GOP delegates have crafted a Republican Party platform that contains a provision encouraging state legislatures to allow their public high schools to teach the Bible. The issue could steer the party toward violating the separation of church and state.
July 11 and 12, GOP delegates hashed out the party platform in Cleveland, Ohio. The emerging document signaled a party shift even further toward the conservative right, according to The New York Times.
The platform currently contains positions such as encouraging sexual relations to occur only within a heterosexual marriage, condemning pornography as a public health crisis, and promoting elective classes dissecting the Bible in public schools.
GOP delegate Tony Perkins of Louisiana, who is also the president of the conservative group Family Research Council, vocally supported the Bible provision but disagreed that it would push religious beliefs on students.
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“This is not deigned to teach religion in the schools as a means of proselytizing,” Perkins told The Washington Post. “You can’t really fully understand the American form of government and society without some understanding of the Bible.”
Teaching a specific religious belief in public schools is illegal, but teaching books such as the Bible as a historical artifact is allowed and practiced in states such as Texas.
Staff attorney Andrew Seidel of the Freedom From Religion Foundation stated that his watchdog organization has seen the academic teaching of the Bible tumble down a slippery slope.
“If the public schools can teach it appropriately that’s fine, but it’s dangerous territory,” Seidel said. “The problem we see is we often see teachers who don’t teach it in an objective or critical standpoint. They teach it from a Sunday school standpoint.”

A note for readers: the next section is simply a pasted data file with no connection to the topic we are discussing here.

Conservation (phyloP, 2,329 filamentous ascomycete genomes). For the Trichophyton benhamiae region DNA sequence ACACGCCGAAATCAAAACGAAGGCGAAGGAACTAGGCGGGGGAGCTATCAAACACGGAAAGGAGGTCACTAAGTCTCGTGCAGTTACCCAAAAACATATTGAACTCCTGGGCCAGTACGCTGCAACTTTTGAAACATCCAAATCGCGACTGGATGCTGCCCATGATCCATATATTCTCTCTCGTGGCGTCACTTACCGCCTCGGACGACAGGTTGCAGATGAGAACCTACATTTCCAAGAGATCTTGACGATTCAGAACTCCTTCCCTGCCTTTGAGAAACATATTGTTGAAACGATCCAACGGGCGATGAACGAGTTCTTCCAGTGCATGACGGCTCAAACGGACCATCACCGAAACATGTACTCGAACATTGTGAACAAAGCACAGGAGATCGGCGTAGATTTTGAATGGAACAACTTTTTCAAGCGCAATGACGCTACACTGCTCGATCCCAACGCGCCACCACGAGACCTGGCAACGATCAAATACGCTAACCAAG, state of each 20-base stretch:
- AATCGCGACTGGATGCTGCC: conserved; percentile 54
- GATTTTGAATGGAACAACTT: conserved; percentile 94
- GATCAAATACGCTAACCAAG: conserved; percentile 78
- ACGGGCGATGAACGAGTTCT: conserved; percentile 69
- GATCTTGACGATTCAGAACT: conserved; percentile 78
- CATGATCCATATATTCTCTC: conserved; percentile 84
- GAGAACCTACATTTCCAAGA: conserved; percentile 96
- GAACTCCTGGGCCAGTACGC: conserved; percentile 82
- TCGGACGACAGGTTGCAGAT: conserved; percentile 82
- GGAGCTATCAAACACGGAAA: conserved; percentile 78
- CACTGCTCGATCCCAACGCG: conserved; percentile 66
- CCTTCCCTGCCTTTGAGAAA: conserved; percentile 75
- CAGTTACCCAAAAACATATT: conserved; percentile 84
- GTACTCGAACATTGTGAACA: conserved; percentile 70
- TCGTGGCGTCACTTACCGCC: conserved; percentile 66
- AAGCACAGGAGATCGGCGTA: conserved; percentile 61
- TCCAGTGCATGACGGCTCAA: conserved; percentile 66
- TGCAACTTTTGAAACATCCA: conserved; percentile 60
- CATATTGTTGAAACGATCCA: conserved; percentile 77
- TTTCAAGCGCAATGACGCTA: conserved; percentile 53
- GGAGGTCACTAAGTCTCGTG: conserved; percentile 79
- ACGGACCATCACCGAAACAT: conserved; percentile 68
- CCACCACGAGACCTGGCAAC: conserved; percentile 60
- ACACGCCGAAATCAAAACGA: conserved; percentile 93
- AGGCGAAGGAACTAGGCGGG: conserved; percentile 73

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Professor of Religious Studies Mark Chancey of the Southern Methodist University, who belongs to the Texas Freedom Network, studied the curriculum of Texas districts teaching the Bible and found a large number of teachers crossing the line.
“Unfortunately, a fair number of courses are blatantly and thoroughly sectarian, presenting religious views as fact and implicitly or explicitly encourage students to adopt those views,” Chancey said.
Ultimately, the provision added to the GOP platform stated: “A good understanding of the Bible being indispensable for the development of an educated citizenry, we encourage State Legislatures to offer the Bible as literature curriculum in America’s high schools.”
In an op-ed, National Review writer Jim Geraghty dismissed the controversy over whether or not this provision would lead to Republicans encouraging laws that violate the separation of church and state, stating the party platforms rarely translate into actual laws.
“Getting an idea mentioned in the platform doesn’t even guarantee that any member of the party will introduce the idea as legislation in the following year,” said Geraghty, adding that platform provisions are “the political equivalent of fantasy football, an activist’s participation trophy.”